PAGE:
“One tight slap and my kids start behaving for the remaining time of the day.”
I heard a mother telling her friend at the park while her bundle of joy went running around his friends.
Instead of using a pep talk to instill discipline in the minds of the young guns, Indian parents often equate it with physical or verbal abuse. While my daughter grew up to understand the meaning of Right to freedom of expression and became aware of her rights as a child, she often tells me how I would have ended up in jail if we were governed by the European laws of child care and protection of child rights. In India, we commonly find parents beating up their children if there are any complaints about the child’s behaviour in the schools during the PTMs too. But unfortunately what leads to this public display of anger and frustration is often the complete absence of a disciplined routine at home.
In India, under the name of gender superiority or distinction, often the male child is never scolded by the mothers. Also, the fathers do not indulge themselves in the daily affairs of raising a girl-child. Due to this, the children, irrespective of gender, find themselves free to behave in manners which they find convenient when they enter a social peer group say at the birthday parties, parks or schools. That is when you find some children jumping all over the show-cases and drawing rooms at other’s houses.
When the parents suddenly find their bundles of joy turning into unguided missiles causing severe damages to their vanity and the host’s purses, they resort to the fastest and easiest solution: TAMING of the SHREW. Although the term was used to signify the taming of a unruly, bossy, dominating wife in one of the Problem Plays of William Shakespeare, I am using it to signify the similar animal-like process we use with our children.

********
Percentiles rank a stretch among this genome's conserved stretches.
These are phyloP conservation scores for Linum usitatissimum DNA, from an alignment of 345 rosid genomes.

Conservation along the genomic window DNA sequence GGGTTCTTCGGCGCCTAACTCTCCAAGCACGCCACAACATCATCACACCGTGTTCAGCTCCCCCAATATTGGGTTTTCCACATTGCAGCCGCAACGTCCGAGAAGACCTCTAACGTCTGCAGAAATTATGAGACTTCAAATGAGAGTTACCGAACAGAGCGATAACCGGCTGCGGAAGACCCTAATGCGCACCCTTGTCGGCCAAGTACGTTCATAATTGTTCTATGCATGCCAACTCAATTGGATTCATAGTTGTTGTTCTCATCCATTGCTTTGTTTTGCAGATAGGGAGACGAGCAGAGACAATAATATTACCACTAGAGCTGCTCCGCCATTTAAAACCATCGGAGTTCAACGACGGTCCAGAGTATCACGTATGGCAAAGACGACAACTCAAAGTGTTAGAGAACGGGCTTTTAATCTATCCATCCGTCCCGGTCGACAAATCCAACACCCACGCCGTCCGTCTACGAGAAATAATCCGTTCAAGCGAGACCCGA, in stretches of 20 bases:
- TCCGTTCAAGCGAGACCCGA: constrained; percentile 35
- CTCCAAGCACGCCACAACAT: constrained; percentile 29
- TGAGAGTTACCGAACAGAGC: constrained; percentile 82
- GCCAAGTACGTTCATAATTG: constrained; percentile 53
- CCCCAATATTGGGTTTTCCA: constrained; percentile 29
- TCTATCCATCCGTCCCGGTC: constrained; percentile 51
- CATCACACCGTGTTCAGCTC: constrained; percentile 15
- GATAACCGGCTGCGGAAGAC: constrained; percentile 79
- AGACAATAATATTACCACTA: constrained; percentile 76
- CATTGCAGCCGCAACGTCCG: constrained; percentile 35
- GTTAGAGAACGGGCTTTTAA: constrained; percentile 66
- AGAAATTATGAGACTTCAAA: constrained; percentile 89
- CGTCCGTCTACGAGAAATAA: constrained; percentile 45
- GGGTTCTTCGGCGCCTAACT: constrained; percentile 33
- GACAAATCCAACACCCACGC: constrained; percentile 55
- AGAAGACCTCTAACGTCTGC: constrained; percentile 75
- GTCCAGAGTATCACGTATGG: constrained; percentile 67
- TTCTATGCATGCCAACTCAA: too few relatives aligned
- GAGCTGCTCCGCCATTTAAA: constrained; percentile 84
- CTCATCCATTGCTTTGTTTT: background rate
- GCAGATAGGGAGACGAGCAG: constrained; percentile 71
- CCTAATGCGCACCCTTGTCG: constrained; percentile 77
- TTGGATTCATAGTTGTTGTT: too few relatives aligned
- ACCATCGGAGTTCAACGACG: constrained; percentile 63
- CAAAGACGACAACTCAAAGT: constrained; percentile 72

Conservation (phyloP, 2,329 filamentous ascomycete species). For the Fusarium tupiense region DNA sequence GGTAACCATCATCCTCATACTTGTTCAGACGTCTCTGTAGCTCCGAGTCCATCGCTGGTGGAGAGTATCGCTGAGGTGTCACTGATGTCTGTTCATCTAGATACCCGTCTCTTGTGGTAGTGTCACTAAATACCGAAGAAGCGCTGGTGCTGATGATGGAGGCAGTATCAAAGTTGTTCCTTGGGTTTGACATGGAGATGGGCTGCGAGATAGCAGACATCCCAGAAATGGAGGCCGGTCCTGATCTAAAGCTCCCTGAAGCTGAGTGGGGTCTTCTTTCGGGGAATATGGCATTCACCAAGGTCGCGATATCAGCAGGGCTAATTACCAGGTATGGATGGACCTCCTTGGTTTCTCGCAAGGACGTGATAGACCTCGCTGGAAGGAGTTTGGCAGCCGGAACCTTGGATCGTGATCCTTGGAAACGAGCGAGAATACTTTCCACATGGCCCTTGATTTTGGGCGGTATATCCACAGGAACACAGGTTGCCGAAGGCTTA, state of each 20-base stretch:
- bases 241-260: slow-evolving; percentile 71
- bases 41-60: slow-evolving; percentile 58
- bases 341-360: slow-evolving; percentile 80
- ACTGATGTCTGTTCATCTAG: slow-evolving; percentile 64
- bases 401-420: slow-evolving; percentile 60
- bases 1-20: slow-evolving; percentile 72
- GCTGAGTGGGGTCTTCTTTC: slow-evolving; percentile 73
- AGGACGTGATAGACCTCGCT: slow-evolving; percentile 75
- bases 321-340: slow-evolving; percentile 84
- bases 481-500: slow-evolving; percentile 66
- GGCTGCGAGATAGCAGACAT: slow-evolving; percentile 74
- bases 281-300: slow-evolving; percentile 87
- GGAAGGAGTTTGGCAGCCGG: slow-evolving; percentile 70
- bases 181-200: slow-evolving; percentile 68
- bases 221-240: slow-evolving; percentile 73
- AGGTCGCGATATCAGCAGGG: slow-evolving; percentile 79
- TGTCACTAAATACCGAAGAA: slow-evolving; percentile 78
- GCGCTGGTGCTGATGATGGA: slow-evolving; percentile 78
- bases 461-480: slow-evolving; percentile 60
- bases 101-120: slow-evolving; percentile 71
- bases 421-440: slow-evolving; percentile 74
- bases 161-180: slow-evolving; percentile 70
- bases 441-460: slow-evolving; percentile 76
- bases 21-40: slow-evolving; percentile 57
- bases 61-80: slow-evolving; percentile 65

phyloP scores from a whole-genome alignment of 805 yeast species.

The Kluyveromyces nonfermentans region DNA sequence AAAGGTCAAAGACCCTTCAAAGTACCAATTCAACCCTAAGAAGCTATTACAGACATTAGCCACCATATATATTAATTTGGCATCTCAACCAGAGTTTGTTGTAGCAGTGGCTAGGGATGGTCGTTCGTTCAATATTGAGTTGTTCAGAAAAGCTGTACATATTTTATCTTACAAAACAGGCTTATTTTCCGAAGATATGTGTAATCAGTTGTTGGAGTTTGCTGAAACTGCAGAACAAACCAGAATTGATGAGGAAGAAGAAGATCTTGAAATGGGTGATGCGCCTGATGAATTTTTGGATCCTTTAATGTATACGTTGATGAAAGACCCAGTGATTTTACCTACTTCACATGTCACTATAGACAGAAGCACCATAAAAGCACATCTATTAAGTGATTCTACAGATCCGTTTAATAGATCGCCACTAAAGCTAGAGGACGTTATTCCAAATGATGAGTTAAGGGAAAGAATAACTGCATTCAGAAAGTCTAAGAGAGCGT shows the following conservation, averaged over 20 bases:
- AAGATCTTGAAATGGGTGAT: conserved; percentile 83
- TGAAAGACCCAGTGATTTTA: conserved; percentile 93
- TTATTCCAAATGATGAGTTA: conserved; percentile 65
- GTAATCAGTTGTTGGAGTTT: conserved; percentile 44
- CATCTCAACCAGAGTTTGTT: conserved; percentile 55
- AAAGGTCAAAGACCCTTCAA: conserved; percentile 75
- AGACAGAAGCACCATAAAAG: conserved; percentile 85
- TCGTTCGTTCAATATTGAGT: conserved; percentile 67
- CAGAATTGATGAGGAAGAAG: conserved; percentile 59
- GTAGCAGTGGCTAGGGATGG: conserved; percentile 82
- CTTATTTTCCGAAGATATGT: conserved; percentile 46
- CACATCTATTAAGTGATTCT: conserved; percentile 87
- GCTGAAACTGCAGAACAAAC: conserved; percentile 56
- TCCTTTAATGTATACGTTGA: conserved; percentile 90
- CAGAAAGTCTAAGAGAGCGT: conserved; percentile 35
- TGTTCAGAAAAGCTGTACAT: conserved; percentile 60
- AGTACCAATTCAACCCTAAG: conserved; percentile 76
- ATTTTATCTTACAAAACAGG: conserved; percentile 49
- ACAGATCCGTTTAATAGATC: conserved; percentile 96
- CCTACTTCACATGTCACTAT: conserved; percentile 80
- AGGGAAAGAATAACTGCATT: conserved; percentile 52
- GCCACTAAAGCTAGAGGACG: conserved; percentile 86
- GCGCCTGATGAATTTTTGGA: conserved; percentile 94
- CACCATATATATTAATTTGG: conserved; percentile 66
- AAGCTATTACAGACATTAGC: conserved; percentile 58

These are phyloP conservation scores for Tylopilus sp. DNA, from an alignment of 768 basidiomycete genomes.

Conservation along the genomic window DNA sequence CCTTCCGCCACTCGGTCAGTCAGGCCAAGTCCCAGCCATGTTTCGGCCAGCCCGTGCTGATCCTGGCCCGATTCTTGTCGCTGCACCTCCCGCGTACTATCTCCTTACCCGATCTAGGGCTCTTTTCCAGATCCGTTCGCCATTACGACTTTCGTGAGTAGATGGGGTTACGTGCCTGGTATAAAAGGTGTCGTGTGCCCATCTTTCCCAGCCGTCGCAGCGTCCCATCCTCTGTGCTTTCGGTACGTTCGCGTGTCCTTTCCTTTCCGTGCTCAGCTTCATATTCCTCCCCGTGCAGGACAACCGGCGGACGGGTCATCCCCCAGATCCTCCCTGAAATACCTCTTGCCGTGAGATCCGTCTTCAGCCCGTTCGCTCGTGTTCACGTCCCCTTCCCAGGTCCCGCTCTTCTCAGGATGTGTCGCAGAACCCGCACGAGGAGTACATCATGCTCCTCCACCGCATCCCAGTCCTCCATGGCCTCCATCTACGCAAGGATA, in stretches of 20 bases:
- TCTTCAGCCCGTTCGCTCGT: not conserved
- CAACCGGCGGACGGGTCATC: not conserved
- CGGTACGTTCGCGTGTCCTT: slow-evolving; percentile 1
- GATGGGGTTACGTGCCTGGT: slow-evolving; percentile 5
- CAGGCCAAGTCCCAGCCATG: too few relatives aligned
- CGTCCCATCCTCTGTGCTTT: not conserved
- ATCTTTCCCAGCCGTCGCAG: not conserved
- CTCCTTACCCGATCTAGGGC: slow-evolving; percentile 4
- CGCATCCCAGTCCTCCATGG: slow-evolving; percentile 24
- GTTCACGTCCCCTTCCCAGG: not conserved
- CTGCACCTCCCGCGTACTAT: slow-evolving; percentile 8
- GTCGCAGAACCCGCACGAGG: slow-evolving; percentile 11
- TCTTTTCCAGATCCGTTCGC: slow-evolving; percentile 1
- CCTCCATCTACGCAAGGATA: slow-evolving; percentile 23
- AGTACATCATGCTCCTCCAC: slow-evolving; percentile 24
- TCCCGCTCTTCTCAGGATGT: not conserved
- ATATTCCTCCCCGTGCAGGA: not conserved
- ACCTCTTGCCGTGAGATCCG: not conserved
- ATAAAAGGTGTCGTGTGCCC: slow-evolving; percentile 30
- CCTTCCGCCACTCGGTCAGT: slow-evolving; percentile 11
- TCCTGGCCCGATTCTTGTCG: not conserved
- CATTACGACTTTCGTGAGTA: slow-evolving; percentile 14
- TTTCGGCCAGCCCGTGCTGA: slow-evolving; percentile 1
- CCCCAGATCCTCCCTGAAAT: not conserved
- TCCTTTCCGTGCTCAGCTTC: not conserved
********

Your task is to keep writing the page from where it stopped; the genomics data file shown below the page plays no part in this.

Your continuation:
All the motherly love, fatherly compassion is replaced with a firm push/pull by the arm and the kids are taken to a corner for a tight slap on their face. All kinds of articles ranging from red chilies to ghosts to the ferocious hound next door to the policeman are used to frighten the free Willy with some success at the end. And if parents are really lucky, the child goes to sleep quietly. Or, in some other cases, the next moment everything is forgotten and the unguided missile is again set to play havoc.
We forget that parenting and education are two life-long processes. They start the minute you become a parent and end maybe only when you breathe your last breath. The so-called Taming of the shrew is not a momentary process. The process of making your child well-mannered and disciplined is a long and continual one. It has the same principles as that of man-management. It needs daily practice. Children will need to be reminded of certain rituals such as greeting others, thanking people daily.
Similarly, they will follow these manners only when they find you doing the same. That is, if they see you walking past familiar people on the roads without a word, you cannot expect them to wish their teachers in the school corridors. Also, the most important principle to be always remembered and practiced while teaching discipline to children is not to shout at them nor flank them in public or in front of their peers or teachers. Whatever form of advice you have to offer to misbehaving children needs to be firm, positive and not at all demeaning them in public.
Many parents do not get into the business of teaching their children discipline as they feel it would kill their child-like curiosity and individuality. Here we need to understand the meaning and importance of discipline in ensuring a happy and healthy childhood. The first thing we as parents need to understand about discipline is that it definitely does not mean saying NO always or limiting the pure joys of childhood curiosity. It just means knowing one’s boundaries and respecting other’s existence.
So when we deny a child to touch a precious curio in a shop, are we trying to restrict the child’s joys
of discovery and exploration? Not exactly, but we are trying to politely teach the child that we cannot possess everything that exists in the world. Some things can be seen while some others can be felt. It is similar to cautioning the child about the heat of the red hot charcoal burning in the fire-place because we know that the charcoal will burn his/her hands. Maybe this is how we teach them in a very rational way to handle rejections and denials in their future life too.
And one last word of caution for all: Do not in fact, equate the process of teaching discipline to the children with the process of taming the shrew or domesticating the pet animals, at all. The process of teaching the manners of human life to children is a process of creating wise, rational human beings who think, understand and respect the essence of being a HUMAN and not a savage as an animal.